Training for competition and safety

Published August 15, 2012 by
Filed under Carry, CCW, Competition, Mindset, Practice, Self Defense, Training

Continuing on from my earlier post, one of the pitfalls of competitive practical shooting is that it’s, well a competition, and not the real world. To quote from the article I linked previously,

“Many of these issues can be brought together under the single heading of stage strategy. To be good at the games, you need to understand their scoring systems and their rules. Sometimes things that make perfectly good sense ‘” like dropping an empty magazine on the ground ‘” could be illegal. Some things that make no sense whatsoever ‘” like exposing yourself to half a dozen targets at once instead of using available cover ‘” might be key to getting the best score. Most stages at most matches actually give you a chance to walk through and possibly even pantomime your plan in advance. Taking those opportunities and using them properly is important for the game, but obviously antithetical to preparing to respond to a sudden attack.”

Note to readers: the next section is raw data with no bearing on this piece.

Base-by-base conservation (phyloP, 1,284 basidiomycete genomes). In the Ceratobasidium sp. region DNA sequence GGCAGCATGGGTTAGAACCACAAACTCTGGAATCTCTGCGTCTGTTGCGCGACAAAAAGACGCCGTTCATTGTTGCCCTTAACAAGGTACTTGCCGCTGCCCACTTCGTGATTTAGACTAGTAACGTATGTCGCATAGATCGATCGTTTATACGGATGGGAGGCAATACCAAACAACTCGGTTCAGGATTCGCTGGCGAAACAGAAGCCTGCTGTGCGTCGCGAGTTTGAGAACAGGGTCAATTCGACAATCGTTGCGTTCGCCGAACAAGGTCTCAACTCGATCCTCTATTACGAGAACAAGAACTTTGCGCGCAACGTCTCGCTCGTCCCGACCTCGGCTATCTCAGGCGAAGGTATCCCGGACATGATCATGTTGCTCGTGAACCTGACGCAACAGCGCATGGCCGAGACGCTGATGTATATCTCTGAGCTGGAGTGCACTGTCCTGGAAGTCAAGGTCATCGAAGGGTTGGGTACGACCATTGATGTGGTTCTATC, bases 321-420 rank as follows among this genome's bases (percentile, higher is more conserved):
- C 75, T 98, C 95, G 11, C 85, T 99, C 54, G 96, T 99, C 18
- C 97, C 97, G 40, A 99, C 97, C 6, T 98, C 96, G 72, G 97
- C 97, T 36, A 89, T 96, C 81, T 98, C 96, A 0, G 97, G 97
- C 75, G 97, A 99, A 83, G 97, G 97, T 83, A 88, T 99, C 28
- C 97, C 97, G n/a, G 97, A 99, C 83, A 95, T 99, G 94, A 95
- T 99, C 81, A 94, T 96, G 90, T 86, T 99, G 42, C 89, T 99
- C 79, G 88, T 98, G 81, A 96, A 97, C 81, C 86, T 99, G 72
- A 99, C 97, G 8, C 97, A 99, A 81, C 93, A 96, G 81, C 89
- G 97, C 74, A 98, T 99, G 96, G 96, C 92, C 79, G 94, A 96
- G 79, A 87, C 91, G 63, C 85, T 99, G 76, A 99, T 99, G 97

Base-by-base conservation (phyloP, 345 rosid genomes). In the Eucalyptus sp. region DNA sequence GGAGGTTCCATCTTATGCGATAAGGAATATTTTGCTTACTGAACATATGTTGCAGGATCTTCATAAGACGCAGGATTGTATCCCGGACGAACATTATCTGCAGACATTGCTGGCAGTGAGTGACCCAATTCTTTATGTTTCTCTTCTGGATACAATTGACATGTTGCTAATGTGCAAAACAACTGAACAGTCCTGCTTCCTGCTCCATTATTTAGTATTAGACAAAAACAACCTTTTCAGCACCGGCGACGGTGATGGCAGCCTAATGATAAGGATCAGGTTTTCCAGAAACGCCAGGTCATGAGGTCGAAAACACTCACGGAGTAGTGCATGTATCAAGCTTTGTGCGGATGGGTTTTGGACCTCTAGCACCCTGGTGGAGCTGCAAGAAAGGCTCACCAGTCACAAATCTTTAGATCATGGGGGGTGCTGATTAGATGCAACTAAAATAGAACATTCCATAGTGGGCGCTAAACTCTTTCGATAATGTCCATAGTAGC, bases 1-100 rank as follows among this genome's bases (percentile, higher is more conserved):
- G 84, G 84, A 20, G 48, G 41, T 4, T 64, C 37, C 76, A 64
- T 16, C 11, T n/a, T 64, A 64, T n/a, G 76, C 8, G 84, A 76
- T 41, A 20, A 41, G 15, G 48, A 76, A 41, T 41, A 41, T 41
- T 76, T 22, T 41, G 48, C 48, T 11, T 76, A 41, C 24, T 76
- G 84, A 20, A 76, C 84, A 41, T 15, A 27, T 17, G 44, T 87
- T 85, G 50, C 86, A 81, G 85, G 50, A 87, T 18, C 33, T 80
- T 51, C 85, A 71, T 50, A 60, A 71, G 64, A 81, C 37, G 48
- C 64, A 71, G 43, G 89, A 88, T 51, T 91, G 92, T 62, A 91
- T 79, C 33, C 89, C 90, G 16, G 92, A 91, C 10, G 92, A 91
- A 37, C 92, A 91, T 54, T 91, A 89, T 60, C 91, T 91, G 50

If you’re going to need to defend your life with a firearm, the chances are pretty good you won’t have a chance to map out where you’re  going to reload your gun and where’s the best spot to shoot three targets without moving. Chances are it’ll be dark, chaotic and over quickly.

How do you train for that? How do you train to expect the unexpected and then react quickly enough to save your life?

“Blind” stages in competition are one way. Those are portions of a match where you aren’t allowed to walk through a stage, where you can’t figure out ahead of time where you’ll move and what you’ll be shooting when you get there. It’s just “Make ready, are you ready, standby, BEEEP!” and away you go.

This is a gamer’s worst nightmare, because all the little tweaks that you can do like figuring out angles of attack and optimal reloads don’t matter. What matters in a stage like this are the observation and orientation parts of the OODA loop, something that is off-loaded into “stage strategy” in a match but will be right up front in our face in the real world.